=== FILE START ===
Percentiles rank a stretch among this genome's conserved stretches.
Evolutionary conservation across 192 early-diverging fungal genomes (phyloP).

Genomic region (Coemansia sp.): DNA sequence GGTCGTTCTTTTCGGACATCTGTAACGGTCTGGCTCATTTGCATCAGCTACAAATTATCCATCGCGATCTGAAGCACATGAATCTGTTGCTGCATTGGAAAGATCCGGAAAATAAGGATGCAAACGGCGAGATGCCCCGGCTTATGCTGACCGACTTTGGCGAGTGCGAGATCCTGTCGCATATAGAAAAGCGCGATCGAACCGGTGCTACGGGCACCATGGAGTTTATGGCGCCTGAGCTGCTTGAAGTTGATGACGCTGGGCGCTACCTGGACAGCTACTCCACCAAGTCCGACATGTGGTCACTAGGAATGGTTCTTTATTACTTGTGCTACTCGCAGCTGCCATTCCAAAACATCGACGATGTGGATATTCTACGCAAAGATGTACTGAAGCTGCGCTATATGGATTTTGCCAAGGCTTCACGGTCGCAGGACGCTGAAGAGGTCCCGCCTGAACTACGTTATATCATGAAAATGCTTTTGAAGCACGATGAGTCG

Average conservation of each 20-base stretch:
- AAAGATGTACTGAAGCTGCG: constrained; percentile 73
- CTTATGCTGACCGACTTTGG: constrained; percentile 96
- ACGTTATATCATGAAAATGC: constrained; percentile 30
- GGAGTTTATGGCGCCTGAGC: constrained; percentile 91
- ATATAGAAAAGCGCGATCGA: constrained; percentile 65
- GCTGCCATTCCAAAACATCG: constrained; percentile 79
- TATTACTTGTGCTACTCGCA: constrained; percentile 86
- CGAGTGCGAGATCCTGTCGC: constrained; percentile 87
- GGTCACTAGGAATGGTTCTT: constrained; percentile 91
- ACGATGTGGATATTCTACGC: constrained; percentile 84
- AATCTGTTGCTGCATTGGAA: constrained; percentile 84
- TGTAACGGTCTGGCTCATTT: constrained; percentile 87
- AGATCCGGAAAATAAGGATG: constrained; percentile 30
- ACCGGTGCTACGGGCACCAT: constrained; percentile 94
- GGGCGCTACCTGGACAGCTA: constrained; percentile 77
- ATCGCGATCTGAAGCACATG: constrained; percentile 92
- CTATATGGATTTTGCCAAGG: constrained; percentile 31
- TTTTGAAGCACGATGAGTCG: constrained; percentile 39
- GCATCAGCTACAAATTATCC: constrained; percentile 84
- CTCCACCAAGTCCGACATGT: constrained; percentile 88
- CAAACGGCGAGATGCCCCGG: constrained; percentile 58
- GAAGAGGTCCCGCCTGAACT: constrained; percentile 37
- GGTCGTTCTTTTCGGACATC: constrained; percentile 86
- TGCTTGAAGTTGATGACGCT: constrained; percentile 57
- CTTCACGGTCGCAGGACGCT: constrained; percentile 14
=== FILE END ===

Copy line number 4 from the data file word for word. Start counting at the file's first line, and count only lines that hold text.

Average conservation of each 20-base stretch: